Conscription and Conflict in the Confederacy

By Albert Burton Moore | Go to book overview

CHAPTER VIII
THE COURTS AND CONSCRIPTION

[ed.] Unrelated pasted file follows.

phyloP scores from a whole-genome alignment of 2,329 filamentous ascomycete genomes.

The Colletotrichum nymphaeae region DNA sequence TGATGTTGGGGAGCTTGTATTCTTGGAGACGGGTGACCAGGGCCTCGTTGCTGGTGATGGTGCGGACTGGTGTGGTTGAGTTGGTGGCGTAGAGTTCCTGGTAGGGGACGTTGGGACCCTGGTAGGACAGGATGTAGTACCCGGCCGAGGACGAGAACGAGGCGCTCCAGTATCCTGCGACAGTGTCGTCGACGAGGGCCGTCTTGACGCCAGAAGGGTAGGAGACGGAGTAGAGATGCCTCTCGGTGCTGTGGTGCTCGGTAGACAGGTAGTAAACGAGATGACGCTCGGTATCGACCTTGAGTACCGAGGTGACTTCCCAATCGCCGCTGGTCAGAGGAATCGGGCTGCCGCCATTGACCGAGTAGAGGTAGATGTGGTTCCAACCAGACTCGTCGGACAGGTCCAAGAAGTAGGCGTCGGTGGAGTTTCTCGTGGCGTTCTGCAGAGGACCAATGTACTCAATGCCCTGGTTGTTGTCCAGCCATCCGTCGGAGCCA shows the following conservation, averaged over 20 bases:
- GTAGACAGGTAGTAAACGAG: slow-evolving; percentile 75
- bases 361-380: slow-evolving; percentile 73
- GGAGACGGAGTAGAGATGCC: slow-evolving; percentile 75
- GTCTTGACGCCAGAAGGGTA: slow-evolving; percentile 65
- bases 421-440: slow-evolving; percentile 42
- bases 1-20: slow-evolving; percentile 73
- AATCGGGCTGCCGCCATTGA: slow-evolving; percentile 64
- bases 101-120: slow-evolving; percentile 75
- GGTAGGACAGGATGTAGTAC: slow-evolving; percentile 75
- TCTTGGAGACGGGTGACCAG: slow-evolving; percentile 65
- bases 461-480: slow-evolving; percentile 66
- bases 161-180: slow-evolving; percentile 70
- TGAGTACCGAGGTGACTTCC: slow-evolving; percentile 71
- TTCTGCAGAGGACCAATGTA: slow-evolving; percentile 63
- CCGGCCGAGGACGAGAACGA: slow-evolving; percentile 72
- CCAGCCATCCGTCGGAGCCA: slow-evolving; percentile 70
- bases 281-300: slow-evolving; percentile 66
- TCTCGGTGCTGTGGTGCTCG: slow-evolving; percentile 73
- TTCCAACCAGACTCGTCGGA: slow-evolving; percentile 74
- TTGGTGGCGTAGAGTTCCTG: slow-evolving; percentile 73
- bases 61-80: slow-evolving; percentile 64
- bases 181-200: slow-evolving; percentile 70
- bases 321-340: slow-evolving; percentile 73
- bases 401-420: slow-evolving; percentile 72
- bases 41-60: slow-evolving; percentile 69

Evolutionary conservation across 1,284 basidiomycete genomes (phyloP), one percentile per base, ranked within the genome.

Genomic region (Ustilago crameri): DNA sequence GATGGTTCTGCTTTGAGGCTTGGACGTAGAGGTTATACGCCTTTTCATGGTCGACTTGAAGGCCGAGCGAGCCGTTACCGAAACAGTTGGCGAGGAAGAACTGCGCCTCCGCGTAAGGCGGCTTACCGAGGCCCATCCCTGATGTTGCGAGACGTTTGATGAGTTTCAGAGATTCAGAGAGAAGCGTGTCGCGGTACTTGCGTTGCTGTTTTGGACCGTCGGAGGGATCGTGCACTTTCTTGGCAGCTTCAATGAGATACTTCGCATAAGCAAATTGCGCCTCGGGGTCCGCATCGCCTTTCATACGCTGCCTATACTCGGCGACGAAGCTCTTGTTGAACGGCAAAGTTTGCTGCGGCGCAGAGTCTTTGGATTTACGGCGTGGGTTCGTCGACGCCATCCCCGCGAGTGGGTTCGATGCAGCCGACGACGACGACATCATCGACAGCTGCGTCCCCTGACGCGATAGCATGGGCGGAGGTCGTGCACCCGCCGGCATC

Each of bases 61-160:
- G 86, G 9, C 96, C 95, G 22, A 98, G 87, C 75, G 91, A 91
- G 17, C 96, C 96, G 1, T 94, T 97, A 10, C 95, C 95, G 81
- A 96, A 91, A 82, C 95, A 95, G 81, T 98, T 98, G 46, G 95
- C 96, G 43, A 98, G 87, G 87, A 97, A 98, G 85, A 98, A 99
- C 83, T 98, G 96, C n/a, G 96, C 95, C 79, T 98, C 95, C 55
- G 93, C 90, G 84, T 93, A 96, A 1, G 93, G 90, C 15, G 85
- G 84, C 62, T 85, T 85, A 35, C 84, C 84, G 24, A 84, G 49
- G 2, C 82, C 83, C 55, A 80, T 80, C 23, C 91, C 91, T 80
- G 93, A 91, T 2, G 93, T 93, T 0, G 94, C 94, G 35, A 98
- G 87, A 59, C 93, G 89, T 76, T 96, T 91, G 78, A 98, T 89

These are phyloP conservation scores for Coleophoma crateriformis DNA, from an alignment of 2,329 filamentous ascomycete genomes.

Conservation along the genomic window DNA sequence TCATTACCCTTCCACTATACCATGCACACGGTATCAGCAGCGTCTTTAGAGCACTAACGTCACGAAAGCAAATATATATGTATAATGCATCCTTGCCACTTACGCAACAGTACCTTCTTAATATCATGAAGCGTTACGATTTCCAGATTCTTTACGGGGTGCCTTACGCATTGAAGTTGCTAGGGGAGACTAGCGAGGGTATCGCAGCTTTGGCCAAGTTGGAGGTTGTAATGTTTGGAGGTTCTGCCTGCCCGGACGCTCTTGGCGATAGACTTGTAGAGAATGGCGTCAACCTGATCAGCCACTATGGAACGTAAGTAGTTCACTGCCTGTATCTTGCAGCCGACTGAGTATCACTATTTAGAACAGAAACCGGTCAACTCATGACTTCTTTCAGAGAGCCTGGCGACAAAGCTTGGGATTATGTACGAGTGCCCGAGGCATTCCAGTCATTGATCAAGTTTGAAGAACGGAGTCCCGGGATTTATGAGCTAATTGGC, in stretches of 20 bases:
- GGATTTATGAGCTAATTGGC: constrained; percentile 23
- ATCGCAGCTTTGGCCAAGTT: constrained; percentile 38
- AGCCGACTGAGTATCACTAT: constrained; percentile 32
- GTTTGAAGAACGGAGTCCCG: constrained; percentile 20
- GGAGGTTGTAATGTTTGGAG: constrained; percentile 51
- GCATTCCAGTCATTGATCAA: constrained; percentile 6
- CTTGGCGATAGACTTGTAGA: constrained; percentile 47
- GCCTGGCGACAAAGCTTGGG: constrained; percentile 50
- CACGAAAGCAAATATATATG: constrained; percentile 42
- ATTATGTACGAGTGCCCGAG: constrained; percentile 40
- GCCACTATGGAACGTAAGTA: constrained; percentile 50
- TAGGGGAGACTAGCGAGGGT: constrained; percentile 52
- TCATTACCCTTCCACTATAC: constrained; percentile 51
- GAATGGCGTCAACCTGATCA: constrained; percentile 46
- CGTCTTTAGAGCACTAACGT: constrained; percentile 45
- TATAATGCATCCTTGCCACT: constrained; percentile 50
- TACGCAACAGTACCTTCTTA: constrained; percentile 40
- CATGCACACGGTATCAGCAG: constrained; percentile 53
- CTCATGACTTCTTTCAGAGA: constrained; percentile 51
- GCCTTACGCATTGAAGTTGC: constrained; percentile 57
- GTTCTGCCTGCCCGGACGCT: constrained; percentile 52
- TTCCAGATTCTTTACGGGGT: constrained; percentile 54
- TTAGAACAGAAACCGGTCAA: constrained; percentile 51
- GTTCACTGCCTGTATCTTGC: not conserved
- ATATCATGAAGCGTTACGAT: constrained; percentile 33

No narrative of conscription would be complete without a survey of the activities of the courts with regard to it. Incidentally such survey will also throw much light upon the subject of the legal character of the Confederate Government, for we Americans have formed the habit of allowing our courts to say what a law means, and to draw the line of demarcation between the authority of our National Government and that of our States in the twilight zone of political power. The conscription laws vested the Confederate authorities with a supreme leadership in the war, but this leadership, in some of its collateral aspects, contradicted the theory of a league of sovereign States, and many persons, inspired by turgid oratory and by a deluge of denunciatory editorials from leading papers, challenged it. Thus the courts were called upon, time and time again, to maintain the dignity and prerogatives of the States against the encroachments of the Confederate Government through the conscription system. But when the great powers of the Confederate Government were unsheathed by the courts, the new government looked so much like the old one that it was painful to the ultra- States' rights men. Their faith and respect for their judicial tribunals were seriously shaken, and some of them were no more ready to accept the interpretations of the

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